While the UK government can claim that the economy can go for an "Australia-style" arrangements, falling back on the lowest level of trading alignment under World Trade Organisation rules, that's no use for spuds.
In the case of potatoes, none of them could be sold to the European Union. It has to do with food safety - the subject that brings us back to fears that economic Brexit could sky-high tariffs on meat exports to the EU, and pressure from the USA to adopt its different animal welfare standards.
That block on EU trade would go for the seed potato, providing premium prices for Scottish farmers, and the crop that goes to the retail and wholesale markets.
Seed potatoes were worth £113m to UK farmers in the year to last June. Around 100,000 tonnes were sold abroad, and Scotland accounts for three-quarters of the UK's 280 seed potato growers.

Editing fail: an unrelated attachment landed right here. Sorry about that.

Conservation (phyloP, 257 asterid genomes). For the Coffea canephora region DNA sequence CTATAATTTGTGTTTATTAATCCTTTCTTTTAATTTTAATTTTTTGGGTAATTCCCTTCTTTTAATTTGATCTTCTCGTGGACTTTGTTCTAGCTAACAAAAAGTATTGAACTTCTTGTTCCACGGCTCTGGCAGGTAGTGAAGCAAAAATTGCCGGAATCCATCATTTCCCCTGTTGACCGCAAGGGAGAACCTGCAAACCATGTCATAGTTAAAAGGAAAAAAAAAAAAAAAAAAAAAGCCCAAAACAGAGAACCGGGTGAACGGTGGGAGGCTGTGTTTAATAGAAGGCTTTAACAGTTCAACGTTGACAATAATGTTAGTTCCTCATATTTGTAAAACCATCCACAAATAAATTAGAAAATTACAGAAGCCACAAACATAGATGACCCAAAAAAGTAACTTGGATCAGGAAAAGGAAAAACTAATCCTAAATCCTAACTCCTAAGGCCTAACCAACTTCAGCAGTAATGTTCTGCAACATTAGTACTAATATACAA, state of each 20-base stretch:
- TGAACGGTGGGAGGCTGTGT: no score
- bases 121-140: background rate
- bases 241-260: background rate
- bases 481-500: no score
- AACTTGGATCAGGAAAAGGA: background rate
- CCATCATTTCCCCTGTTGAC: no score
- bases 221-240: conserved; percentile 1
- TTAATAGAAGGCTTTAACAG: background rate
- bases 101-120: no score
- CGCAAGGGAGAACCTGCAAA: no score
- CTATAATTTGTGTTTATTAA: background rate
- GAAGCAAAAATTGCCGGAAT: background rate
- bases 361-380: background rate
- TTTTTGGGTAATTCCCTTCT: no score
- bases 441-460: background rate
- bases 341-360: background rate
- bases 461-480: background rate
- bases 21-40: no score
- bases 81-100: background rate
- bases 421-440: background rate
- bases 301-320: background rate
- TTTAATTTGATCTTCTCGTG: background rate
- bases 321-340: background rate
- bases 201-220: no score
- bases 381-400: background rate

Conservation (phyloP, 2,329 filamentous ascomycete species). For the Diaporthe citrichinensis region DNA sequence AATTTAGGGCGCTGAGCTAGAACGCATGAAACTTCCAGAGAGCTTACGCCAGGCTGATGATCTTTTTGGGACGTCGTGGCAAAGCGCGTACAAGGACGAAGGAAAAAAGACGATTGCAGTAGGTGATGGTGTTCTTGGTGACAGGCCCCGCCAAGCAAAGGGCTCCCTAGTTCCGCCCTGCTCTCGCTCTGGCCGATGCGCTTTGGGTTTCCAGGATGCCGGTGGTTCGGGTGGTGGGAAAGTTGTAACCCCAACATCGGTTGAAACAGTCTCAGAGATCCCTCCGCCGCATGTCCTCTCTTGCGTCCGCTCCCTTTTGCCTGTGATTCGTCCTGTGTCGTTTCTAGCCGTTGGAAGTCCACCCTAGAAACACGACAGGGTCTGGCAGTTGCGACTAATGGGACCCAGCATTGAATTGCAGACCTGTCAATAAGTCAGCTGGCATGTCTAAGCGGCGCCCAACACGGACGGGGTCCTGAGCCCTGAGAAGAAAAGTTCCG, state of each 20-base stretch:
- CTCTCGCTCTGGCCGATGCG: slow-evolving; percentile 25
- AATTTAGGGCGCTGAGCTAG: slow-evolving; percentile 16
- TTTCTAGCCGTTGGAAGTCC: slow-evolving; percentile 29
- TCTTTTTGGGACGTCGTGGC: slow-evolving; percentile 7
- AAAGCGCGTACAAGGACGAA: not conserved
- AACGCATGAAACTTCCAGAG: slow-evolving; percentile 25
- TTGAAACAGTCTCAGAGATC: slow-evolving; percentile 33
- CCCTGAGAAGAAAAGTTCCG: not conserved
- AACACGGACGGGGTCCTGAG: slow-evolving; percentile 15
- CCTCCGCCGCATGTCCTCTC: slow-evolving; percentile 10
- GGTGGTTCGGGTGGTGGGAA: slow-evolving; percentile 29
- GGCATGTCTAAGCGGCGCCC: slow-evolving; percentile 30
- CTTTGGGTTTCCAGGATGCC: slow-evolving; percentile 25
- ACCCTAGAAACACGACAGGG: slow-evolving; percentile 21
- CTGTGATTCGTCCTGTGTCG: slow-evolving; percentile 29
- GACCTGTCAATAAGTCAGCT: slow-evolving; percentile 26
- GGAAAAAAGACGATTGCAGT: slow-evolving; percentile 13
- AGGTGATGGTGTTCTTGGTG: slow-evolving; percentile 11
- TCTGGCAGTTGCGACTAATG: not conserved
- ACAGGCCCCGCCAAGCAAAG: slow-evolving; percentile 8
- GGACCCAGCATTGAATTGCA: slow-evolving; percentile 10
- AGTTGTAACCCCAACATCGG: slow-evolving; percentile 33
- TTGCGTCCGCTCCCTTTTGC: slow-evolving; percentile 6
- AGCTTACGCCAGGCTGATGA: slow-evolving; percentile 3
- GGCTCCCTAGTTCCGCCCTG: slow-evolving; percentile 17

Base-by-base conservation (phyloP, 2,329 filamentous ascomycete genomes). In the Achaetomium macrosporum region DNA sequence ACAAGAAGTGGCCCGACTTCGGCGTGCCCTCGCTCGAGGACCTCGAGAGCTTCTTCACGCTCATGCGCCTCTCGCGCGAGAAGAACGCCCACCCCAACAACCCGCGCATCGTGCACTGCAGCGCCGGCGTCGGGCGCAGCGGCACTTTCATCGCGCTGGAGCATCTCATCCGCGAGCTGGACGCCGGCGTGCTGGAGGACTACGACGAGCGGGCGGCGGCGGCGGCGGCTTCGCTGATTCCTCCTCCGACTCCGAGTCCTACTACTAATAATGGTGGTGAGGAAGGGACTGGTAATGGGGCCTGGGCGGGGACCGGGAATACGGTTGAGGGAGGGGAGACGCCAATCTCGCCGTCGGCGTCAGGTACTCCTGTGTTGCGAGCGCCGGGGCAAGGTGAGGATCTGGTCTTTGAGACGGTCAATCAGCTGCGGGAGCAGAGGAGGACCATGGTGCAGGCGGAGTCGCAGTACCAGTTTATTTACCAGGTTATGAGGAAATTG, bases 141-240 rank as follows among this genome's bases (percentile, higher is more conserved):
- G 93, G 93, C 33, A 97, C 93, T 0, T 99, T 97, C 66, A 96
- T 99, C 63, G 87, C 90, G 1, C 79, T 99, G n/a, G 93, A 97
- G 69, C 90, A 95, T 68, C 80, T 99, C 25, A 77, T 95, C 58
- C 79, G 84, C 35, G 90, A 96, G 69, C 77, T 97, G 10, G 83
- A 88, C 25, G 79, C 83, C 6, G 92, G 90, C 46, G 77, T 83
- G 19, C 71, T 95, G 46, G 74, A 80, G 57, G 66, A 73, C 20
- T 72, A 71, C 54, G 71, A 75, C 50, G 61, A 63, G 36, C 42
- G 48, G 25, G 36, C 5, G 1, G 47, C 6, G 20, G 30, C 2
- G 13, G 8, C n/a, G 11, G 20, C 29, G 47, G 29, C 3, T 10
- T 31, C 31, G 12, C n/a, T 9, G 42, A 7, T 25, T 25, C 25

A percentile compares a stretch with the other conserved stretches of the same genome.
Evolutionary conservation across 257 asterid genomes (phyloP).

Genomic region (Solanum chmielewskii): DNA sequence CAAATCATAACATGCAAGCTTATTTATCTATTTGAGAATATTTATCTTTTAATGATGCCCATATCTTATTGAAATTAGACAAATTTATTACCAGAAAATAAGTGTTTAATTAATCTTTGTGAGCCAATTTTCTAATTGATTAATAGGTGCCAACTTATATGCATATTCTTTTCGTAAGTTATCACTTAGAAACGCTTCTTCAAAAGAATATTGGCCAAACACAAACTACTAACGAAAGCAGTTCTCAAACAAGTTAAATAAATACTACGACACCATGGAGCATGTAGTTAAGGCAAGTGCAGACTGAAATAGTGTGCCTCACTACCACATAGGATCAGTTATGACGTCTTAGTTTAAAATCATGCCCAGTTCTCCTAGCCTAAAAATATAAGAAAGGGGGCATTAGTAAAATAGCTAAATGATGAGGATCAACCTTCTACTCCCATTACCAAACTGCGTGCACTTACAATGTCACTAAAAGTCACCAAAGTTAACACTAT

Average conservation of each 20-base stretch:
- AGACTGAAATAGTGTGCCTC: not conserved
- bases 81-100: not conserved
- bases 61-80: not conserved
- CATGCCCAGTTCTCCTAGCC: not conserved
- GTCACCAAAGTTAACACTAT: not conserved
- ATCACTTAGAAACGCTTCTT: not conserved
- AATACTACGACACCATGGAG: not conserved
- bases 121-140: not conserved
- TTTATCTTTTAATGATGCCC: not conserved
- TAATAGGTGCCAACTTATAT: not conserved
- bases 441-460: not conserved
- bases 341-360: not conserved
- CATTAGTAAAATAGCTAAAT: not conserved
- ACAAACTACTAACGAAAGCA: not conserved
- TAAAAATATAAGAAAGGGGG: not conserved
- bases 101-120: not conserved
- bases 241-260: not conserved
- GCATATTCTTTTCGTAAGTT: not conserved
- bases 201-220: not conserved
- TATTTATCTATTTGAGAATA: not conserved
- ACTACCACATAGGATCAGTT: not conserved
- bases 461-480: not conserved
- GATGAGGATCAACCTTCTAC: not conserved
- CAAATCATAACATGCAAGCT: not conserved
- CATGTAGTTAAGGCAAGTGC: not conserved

Yesterday, at J&E Smillie potato farmers near Perth, with 9,000 tonnes of seed potato stored in one warehouse, a small group of Romanian-Scots were bagging a specialist strain of spud for export to the Canary Islands.
Alistair Melrose, the commercial director told me there's a shift on to get produce into the European Union ahead of 31 December. That is work he would normally be doing in February to April.
He concedes the industry is not well prepared, and less so since its attentions have been turned to Covid-related market disruption and worker safety.
Should it be? Whitehall minister Lord Agnew complains that firms have had their "head in the sand" about Brexit. The Food and Drink Federation swiftly responded: "If any traders have their head in the sand it's because, after many frustrating months awaiting critical answers, they probably think it's more likely they'll find those answers in the sand than they will from the Government."
As I was hearing from farmers in Perthshire, a memo was sent out to Irish potato traders to make the same point: the potato gates may close that date, so deliver your cross-border orders in advance of then.
Robert Doig says there is no knowing when the EU market would re-open. The UK won't be able to apply for "third country" trading status until 1 January, and the speed at which the EU responds to that is up to Europeans. It could take a couple of months, or a couple of years, says the potato farmer.